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Date: Mon, 4 May 2015 21:24:06 +1200
From: Matthew Daley <mattd@...fuzz.com>
To: cve-assign@...re.org
Cc: oss-security@...ts.openwall.com
Subject: Re: CVE requests / Advisory: phpMyBackupPro

On 4 May 2015 at 18:14,  <cve-assign@...re.org> wrote:
> The final concern is Issue #3. We believe it's valuable to search for
> duplicate CVEs, but there was no comment about whether CVE-2009-4050
> is the same issue. If that 2009 issue was fixed and then reintroduced
> between versions 2.1 and 2.5, then there can be two new CVE IDs for
> the 2015 report.

Huh, didn't stumble across that CVE.

> If that 2009 issue was never fixed, then there was a duplicate
> discovery. We believe that CVE-2009-4050 applies to the larger
> problem: an attacker could use any number of "../" sequences after the
> "get_file.php?view=" part of the URI, including zero "../" sequences.
> There would then be one additional CVE ID for the behavior in 2.5,
> because that behavior represents an incomplete fix for CVE-2009-4050.
>
> By default, we would use the second interpretation for Issue #3. In
> other words, unless someone can establish that CVE-2009-4050 was fixed
> in 2.2, 2.3, or 2.4, we'll conclude that Issue #3 is a duplicate
> discovery, and we'll send the one ID for the "incomplete fix" CVE.

So, a disclosure for CVE-2009-4050 is at
<https://www.exploit-db.com/exploits/10169/>. Looking at it, there's a
relevant snippet of (presumably) 2.1's code:

--- 8< ---
// show the requested file
if (isset($_GET['view']) && file_exists($_GET['view'])) {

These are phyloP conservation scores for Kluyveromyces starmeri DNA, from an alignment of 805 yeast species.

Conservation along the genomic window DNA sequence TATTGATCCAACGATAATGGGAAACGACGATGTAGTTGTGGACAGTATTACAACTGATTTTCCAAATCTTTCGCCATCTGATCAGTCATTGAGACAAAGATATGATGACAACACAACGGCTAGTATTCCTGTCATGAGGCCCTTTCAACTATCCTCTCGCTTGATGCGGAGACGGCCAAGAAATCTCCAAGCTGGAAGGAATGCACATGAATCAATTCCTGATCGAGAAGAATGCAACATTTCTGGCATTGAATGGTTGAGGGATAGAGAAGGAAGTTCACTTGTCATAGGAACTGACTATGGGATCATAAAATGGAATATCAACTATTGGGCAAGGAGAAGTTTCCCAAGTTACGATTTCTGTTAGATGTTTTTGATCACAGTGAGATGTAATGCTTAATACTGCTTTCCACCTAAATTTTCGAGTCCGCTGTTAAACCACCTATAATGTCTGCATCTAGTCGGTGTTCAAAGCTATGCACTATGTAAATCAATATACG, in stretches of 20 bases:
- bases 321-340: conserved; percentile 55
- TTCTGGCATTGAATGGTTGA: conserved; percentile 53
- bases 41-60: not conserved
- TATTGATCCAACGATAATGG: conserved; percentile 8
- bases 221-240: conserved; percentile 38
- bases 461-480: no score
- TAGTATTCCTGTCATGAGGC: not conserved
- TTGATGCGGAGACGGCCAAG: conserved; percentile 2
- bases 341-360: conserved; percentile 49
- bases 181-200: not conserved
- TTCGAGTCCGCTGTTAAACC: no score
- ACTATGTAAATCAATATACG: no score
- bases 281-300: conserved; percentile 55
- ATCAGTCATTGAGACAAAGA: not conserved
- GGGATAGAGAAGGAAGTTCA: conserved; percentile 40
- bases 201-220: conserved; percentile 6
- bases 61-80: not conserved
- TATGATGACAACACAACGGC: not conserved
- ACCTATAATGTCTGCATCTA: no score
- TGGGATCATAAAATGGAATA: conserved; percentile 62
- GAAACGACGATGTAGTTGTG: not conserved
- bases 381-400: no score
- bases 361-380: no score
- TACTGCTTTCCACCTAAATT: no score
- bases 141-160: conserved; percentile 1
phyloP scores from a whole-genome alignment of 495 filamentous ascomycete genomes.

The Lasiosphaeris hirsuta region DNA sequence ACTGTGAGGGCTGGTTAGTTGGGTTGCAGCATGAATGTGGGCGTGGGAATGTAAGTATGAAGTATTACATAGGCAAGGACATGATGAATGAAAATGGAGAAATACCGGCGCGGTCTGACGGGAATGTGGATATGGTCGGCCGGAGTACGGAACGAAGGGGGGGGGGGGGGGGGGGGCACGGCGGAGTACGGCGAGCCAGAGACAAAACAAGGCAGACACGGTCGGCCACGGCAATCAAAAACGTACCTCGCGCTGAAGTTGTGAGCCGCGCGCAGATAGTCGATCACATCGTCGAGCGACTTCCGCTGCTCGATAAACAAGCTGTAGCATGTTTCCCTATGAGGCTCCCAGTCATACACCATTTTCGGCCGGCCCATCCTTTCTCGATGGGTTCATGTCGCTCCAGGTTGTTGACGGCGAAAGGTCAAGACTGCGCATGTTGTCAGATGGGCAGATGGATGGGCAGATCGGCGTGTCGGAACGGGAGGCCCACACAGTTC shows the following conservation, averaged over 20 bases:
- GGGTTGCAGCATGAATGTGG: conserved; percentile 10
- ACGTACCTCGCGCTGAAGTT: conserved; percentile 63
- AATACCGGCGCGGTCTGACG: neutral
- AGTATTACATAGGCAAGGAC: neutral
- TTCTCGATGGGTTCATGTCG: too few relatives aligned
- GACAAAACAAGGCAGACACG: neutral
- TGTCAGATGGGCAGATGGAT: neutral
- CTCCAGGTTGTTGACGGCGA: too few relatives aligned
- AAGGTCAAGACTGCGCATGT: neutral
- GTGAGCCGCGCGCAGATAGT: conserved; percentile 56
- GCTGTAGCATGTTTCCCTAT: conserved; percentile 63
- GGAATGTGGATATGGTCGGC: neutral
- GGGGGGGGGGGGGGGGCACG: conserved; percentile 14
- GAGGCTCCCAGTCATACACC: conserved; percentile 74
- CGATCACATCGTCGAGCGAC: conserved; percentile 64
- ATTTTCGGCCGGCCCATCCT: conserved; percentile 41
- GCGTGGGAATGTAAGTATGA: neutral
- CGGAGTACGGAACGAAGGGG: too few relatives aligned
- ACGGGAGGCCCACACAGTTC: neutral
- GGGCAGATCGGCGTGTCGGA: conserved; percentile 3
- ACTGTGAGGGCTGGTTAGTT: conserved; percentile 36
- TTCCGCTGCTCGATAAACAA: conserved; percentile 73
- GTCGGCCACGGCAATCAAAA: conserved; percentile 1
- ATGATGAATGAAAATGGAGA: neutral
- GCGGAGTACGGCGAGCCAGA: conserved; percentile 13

if (isset($_GET['download'])) {
                header("Content-Type: application/octet-stream");
                header("Content-Disposition: attachment;
filename=".basename($_GET['view']));
                readfile($_GET['view']);
        } else {
                ...
        }
--- 8< ---

The equivalent code in 2.4 is:

--- 8< ---
// show the requested file
if (isset ($_GET['view']) && file_exists($_GET['view'])) {

        $ext4 = substr($_GET['view'],-4);
        $ext5 = substr($_GET['view'],-5);
        $ext7 = substr($_GET['view'],-7);
        $ext8 = substr($_GET['view'],-8);
        if ($ext4 != ".php" && $ext5 != ".html" && $ext4 != ".htm" &&
$ext5 != ".php3" && $ext4 != ".sql" && $ext8 != ".sql.zip" && $ext7 !=
".sql.gz") {
                echo GF_INVALID_EXT . "!";
        } else {
                if (isset ($_GET['download'])) {
                        header("Content-Type: application/octet-stream");
                        header("Content-Disposition: attachment;
filename=" . basename($_GET['view']));
                        readfile($_GET['view']);
                } else {
                        ...
                }
        }
--- 8< ---

So it appears that the attempted fix to CVE-2009-4050 was to add a
file extension whitelist (.php, .html, .php3, ...). However, directory
traversal was still possible after this fix, and the whitelisted file
extensions still allow "interesting" files to be retrieved, namely the
config PHP file.

In response to my bug report, in 2.5 a filename suffix blacklist was
added to attempt to fix the latter issue, but it can still be bypassed
(by adding a /x/../ sequence to the last part of the path).

So, I would suggest:

* CVE-2009-4050 = original fully-arbitrary file download
* New 2009 CVE = incomplete fix in 2.2(?) (adding a file extension whitelist)
* New 2015 CVE = incomplete fix in 2.5 (adding a filename suffix blacklist)

HTH,

- Matthew

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